let's talk farm animals

Ontario farmer uses barcodes to raise the bar on beef

By Jeanine Moyer

(Simcoe and Stoney Creek) - Ontario beef farmer Cory Van Groningen knows what’s important to his customers – quality

Cory Van Groningen

Cory Van Groningen

and trust. And he’s found a way to increase meat tenderness while tracing every single cut of beef from the farm, directly into the hands of his customer. All this is achieved by using barcodes and innovative tracking systems that begin at the animal’s birth, and follow right through to placing prime beef cuts in the grocery store cooler.

As co-owner of the family business, VG Meats, Van Groningen is responsible for keeping the supply chain short by raising cattle for their own processing plant and retail stores. He and his wife Heidi run a 400 cross-bred cow herd, producing beef for VG Meats and other retailers. Raising cattle directly for their own market means Van Groningen has complete control over the product through every stage, beginning at birth, to ensure health, quality and traceability.

Keeping with a 40-year family tradition of processing and retailing meat, Van Groningen also works alongside his parents and three brothers, managing and operating a processing plant and two retail locations. Selling directly to customers through two retail locations in Simcoe and Stoney Creek, ON, means Van Groningen and his family can talk directly to their customers, determining exactly what they want and what’s important to them.

“We’ve learned customers want to trust the people packaging their meat,” says Van Groningen. “They often ask questions as a way to learn more about products and test a retailer’s competency. Traceability is a way to earn their trust and help them verify they’ve made the right choice in choosing our meat products.”

As a farmer, food processor and retailer, Van Groningen knows consumer trust means the family business needs to be accountable for the products they sell. And that means product traceability right from the farm to the customer’s plate.

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Posted by Farm and Food Care on December 8th, 2014 :: Filed under Beef cattle,Food safety,Innovation and technology,Meat processing,Meat/slaughter plants,Retailers,Traceability,Uncategorized
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My meat journey

by Kristen Kelderman, Farm Animal Care Coordinator, Farm & Food Care

Over the last two years that I’ve worked with Farm & Food Care, I’ve been asked a lot of questions. Most of which have come from volunteering at public events. I’ve had great conversations with moms, kids, dads, grandparents and teachers, who all love farm animals and want to know more. Some common questions being ‘how big is that cow?’, ‘how many eggs does a chicken lay?’ and my personal favourite of ‘are you a real farmer?’

Others are more complex like ‘why are pigs kept in stalls?’

But there was one question that I will never forget . It was a question that caught me off guard and one that I have not stopped thinking about since that day. A mom approached me at the CNE and asked ‘how can you care for your animals and then eat them?’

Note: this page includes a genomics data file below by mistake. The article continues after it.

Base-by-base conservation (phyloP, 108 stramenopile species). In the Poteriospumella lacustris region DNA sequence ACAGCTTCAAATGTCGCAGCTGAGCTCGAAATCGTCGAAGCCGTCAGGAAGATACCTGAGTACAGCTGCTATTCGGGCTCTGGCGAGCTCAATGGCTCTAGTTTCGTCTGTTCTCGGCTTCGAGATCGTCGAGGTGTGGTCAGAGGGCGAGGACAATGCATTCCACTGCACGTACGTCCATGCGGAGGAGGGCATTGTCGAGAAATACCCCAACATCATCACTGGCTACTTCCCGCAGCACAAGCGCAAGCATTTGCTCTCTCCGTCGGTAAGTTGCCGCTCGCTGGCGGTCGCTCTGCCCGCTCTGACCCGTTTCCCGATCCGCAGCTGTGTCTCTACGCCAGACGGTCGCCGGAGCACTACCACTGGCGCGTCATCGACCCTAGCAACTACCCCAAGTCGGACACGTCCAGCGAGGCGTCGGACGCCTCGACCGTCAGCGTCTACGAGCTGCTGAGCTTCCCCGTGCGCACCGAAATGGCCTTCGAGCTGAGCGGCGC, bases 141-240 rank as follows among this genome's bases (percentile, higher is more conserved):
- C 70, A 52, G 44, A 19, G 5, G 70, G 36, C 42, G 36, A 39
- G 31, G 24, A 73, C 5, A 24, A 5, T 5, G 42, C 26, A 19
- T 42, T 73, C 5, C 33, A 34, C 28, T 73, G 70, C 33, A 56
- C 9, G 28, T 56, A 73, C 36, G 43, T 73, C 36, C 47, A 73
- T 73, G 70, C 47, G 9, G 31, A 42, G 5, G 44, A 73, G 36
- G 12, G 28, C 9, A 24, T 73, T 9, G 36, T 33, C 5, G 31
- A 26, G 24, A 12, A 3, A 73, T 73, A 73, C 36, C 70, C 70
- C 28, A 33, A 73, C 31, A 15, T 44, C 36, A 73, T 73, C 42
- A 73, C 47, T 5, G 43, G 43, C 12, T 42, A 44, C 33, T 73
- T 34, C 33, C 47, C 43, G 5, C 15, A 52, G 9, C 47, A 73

Now that’s a tough question. She was not a vegetarian; she ate meat, but genuinely wanted to know.  I can’t remember what I said to her on that day, but on my drive home that night it kept cycling through my head. How do we justify this decision? I never really considered it that much.

As a young kid growing up on my family farm I became very familiar with life and death. I marveled at the miracle of a new calf being born and also mourned the life of a cow after she had died or been put down. Many times I watched and helped my dad put down a sick or lame cow. Life and death is part of everyday life on a farm. It was something that I never really questioned and I continued to think about this question long after.

It was not until recently on a tour of a Cargill beef plant that I had a “light bulb” moment. I began to piece together my thoughts as I walked through and watched how cattle are turned into the beef you see in the grocery store. Watching the workers do their jobs and trim a small part of the carcass at each point along the way was amazing. Very little goes to waste; even the hooves are processed into products that you buy for your dog at the pet store.

A couple of times our tour guide turned around and checked to see that I was alright. I was the only girl on the tour, but probably the one most fascinated by the whole process.

I left Cargill that afternoon with a renewed confidence in our food system. Regardless of what you read, hear or watch, I can say with firsthand experience that the animals who produce the meat we eat are raised and treated in the most humane manner, from the farm through to your plate.

If I had a time machine, I would go back to that day in August and when that mom asked me ‘how do you eat the animals that you care for?’ I would tell her the following:

We (as farmers) owe it to our animals to provide them a healthy comfortable life, but when the time comes we also owe them a quick and painless death. Farm animals are raised in Canada for food.  Whether it’s beef, chicken, pork or turkey meat that I eat, I know that the animal was well cared for and respectfully treated. I will confidently continue to eat Canadian.

 

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Posted by Farm and Food Care on March 3rd, 2014 :: Filed under Animal care,Beef cattle,Feeding the world,Food,Food safety,Meat/slaughter plants,Uncategorized
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Livestock Handling Tips from Dr. Temple Grandin

Livestock handling tips from Dr. Temple Grandin